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Magic Sword, The
The Magic Sword was an anomaly, however, partially a response to stop-motion master Ray Harryhausen's success with fantasy films beginning with The 7th Voyage of Sinbad (1958), but also the general vogue for such pictures in the early 1960s, including all those sword-and-sandal imports from Italy, as well as oddball (but sometimes endearing) productions such as The Wonders of Aladdin (1961), Captain Sindbad (1963), and Irwin Allen's Five Weeks in a Balloon (1962), pictures largely targeted at the kiddie trade.
It's superior to Jack the Giant Killer (1962), a more blatant rip-off of 7th Voyage. The Magic Sword may be garish, inconsistent, and clumsily executed, but it's colorful with much to recommend it. Even the Mystery Science Theater 3000 folks, when running the film, had to admit that it wasn't bad at all.
George (Gary Lockwood) is the 20-year-old (human) foster son of Sybil (Estelle Winwood), an ancient, immortal sorceress. George, royal by birth, is in love with Princess Helene (Anne Helm), whose vision he gazes at from a magic pool nearby. However, Helene is kidnapped by a dreaded wizard named Lodac (Basil Rathbone), who plans on feeding her to his dragon seven days hence. Suspicious knight Sir Branton (Liam Sullivan) offers to rescue the princess in exchange for her hand, but George, anxious to rescue the princess himself, tricks Sybil and locks her up in the family cellar, so that he can borrow gifts from her intended for his 21st birthday: a magic sword (of course) and shield, a magnificent white steed, and an invulnerable suit of chainmail. He also frees six knights from faraway lands held in suspended animation. Grateful, they join George and Sir Branton on their quest.
To reach Princess Helene, held at Lodac's castle, they must survive his seven curses, while early on it's clear that Sir Branton is up to No Good.
The Magic Sword is many steps ahead of Mr. B.I.G.'s usual fare. Co-financed by distributor United Artists, it probably cost somewhere in the $250,000-$350,000 range, many times the budget Gordon usually had to contend with. Further, the production looks even more expensive because it had access to the backlot at 20th Century-Fox, including standing sets of castles and the like, as well as Fox's prop and probably costume department. Sets specifically built The Magic Sword are usually pretty obvious because they appear much cheaper.
Another plus is the cast. Gary Lockwood takes his part seriously, never condescending even though a lot of his dialogue is quite awful. His sincerity helps enormously just as Kerwin Mathews's likeminded approach helped sell 7th Voyage and his other genre roles. Top-billed Basil Rathbone likewise delivers a polished, menacing performance of the kind he'd be giving since the dawn of talkies. He was pushing 70, and The Magic Sword is just about the last film in which his commanding voice is still entirely there. By the time he began appearing in AIP pictures, beginning with Tales of Terror, released later in the year, he was notably physically weaker.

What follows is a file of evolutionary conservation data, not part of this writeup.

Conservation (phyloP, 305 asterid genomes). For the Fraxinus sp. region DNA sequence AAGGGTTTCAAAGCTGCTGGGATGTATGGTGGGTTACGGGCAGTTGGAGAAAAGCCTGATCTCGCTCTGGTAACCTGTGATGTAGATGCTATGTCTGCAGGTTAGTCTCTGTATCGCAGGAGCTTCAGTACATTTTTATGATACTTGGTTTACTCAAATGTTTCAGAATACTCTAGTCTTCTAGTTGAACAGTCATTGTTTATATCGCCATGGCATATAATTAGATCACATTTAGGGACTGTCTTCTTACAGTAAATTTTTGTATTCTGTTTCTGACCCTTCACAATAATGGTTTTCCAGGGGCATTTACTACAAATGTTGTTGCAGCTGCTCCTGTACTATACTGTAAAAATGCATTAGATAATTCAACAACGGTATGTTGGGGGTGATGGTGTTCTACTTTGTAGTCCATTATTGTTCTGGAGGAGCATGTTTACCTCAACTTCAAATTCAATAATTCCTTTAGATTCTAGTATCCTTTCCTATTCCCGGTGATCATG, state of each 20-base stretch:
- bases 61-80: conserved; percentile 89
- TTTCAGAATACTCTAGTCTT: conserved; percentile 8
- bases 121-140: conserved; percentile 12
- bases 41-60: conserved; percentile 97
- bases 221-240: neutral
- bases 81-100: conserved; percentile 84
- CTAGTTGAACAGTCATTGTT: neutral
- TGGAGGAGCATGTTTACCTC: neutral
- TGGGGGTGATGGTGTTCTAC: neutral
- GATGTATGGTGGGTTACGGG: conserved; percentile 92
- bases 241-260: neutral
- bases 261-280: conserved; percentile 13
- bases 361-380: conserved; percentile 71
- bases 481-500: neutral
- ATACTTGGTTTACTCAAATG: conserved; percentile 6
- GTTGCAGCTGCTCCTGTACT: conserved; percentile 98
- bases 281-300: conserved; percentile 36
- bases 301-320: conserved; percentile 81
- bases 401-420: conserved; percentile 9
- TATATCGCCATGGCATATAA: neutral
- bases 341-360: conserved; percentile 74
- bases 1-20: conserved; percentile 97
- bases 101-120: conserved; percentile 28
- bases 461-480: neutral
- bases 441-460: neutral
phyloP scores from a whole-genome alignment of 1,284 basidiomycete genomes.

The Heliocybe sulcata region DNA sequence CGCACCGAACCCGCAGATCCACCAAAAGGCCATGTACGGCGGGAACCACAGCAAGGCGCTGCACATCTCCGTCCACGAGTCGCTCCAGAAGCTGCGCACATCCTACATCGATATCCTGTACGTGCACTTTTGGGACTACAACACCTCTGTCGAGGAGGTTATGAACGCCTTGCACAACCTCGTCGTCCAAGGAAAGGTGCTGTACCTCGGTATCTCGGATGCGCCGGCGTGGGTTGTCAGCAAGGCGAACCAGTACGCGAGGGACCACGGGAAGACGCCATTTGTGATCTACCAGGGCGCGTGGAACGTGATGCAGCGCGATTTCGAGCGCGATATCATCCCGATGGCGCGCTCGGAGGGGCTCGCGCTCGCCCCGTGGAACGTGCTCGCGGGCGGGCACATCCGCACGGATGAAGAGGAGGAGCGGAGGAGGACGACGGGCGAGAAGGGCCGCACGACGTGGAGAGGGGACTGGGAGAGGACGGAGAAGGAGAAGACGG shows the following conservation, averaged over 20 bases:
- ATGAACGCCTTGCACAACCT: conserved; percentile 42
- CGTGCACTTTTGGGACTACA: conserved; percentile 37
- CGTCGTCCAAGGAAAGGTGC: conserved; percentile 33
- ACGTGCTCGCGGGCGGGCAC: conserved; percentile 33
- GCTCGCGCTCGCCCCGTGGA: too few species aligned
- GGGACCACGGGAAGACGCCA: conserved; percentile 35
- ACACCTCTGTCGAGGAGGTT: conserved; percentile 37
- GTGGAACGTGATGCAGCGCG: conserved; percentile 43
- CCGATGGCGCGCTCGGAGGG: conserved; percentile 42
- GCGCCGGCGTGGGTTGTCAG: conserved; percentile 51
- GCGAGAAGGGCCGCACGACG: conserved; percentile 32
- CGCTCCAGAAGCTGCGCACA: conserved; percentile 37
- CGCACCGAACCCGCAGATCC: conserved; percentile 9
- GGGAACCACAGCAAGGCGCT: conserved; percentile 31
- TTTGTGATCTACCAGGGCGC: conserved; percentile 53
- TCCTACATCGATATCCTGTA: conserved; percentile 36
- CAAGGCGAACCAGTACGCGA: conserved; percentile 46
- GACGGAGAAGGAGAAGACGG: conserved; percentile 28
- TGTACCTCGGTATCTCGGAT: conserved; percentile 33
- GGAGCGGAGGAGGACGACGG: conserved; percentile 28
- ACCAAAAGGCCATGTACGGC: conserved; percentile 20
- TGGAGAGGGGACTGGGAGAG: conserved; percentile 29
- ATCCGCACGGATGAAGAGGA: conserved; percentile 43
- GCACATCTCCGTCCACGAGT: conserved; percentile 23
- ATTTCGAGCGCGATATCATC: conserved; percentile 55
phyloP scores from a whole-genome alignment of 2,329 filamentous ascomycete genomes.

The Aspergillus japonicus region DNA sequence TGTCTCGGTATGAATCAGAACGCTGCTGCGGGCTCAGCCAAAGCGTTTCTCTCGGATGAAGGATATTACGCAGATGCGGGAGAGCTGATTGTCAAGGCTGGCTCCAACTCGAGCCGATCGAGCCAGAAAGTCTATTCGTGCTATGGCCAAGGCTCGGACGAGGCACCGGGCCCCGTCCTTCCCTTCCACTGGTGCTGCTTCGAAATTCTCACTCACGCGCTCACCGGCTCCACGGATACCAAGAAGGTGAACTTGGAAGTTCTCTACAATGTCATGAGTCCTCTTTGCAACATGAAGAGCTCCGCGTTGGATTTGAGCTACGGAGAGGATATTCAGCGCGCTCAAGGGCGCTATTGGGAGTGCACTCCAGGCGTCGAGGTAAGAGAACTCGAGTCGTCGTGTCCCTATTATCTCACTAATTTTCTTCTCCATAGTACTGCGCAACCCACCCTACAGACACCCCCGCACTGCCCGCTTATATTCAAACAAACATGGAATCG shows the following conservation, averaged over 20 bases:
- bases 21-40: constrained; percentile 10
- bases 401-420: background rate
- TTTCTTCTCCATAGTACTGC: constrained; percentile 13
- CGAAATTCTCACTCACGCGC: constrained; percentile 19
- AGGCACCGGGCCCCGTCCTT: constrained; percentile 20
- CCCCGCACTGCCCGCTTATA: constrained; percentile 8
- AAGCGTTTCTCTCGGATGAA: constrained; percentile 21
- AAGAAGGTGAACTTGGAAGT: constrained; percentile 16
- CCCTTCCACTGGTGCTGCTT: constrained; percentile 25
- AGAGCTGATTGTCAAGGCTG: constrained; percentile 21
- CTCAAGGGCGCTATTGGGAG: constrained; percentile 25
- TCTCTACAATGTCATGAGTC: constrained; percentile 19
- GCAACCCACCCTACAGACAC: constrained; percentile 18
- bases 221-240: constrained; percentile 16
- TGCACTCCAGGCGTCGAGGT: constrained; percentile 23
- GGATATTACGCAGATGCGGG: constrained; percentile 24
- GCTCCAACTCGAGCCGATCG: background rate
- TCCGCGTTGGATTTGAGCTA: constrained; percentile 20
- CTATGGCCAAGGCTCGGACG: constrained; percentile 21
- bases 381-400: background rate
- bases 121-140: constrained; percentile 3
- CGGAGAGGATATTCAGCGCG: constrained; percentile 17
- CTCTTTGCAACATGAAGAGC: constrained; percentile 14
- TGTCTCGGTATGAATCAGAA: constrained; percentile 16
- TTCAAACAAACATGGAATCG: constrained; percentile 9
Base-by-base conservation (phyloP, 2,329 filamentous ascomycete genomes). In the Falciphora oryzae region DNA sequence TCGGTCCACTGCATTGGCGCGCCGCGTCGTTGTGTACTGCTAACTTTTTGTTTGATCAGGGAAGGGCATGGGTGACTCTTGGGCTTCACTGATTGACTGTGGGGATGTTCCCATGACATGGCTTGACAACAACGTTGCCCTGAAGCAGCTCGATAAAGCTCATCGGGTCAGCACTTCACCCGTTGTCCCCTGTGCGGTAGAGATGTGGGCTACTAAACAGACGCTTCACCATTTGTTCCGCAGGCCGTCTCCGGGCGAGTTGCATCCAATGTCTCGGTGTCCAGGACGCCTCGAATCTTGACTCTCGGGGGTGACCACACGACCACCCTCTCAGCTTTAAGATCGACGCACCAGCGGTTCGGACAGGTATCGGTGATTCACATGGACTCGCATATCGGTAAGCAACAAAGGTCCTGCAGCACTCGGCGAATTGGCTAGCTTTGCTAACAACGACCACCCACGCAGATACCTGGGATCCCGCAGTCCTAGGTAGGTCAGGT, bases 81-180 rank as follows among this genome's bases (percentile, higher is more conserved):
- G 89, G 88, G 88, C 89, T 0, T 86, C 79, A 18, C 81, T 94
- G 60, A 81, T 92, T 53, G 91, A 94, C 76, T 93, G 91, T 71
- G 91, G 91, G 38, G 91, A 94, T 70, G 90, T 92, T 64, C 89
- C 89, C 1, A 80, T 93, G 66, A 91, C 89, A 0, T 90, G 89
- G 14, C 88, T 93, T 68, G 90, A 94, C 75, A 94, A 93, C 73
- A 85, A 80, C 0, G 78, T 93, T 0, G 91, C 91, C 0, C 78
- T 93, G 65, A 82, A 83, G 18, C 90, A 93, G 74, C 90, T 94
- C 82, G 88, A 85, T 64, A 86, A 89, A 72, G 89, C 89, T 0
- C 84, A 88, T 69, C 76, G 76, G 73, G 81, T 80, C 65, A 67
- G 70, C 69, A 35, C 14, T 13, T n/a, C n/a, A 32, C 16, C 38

Estelle Winwood, as Sybil, is something like comedy relief. Already pushing 80 (she'd keep working until almost her death, at 101), Winwood is given a Lucy Ricardo-type bright red wig, and her silly comical antics, at times, almost play like a scene from The Lucy Show. Maila "Vampira" Nurmi has a rare movie role, two in fact, first appearing more or less as herself playing a sorceress, and later as a hag, wearing an elaborate makeup/mask, presumably designed by Dan Striepeke, who'd soon go on to a major career.
His make-ups for The Magic Sword are wildly variable but some are quite impressive. The "pinheads" kept by Lodac (one is supposedly played by Richard Kiel, but no one onscreen is clearly him) are as believable as the Coneheads from Saturday Night Live, but others are interesting. One brief scene has two of George's companions badly burned, in makeups anticipating Striepeke's design of the Mutants for Beneath the Planet of the Apes. A giant ogre, curiously, appears to be wearing the body suit (but with a different head) that James Cagney wore in Man of the Thousand Faces, though that was made at Universal. Maybe Striepeke knew someone there and borrowed it?
Gordon's effects (created with his wife, Flora) are as variable as the makeup, plentiful but not great. Some optical effects are crude, but overall they're superior to Gordon's ‘50s work, probably at least partly because he had more time and money to realize them. The dragon, saved for the climax, eschews Gordon's usual method of optically enlarging real animals, instead being a detailed puppet. Its mouths never move, but it's still the best of Gordon's movie monsters. (However, it appears that prop-maker Ray Wheat actually designed and built the thing.)
Video & Audio
Licensed from MGM, The Magic Sword looks great on Blu-ray, the film listed as 1.85:1 widescreen on the box but actually 1.66:1 on the screen. The movie's single biggest asset is Paul Vogel's cinematography, ablaze with primary colors and lighting akin to Mario Bava's Hercules in the Haunted World. The DTS-HD Master Audio (mono) is fine, and the disc is region "A" encoded.
Beyond a trailer, the main supplement is an audio commentary track by film historian Tim Lucas (joined by filmmaker Larry Blamire). Lucas, as always, knows his stuff, wasting no time on dead-air, cramming it with interesting background and behind-the-scenes information, and astute observations.
More enjoyable than it ought to be, The Magic Sword is a good film for young kids and forgiving adults, and Recommended.
Stuart Galbraith IV is the Kyoto-based film historian currently restoring a 200-year-old Japanese farmhouse.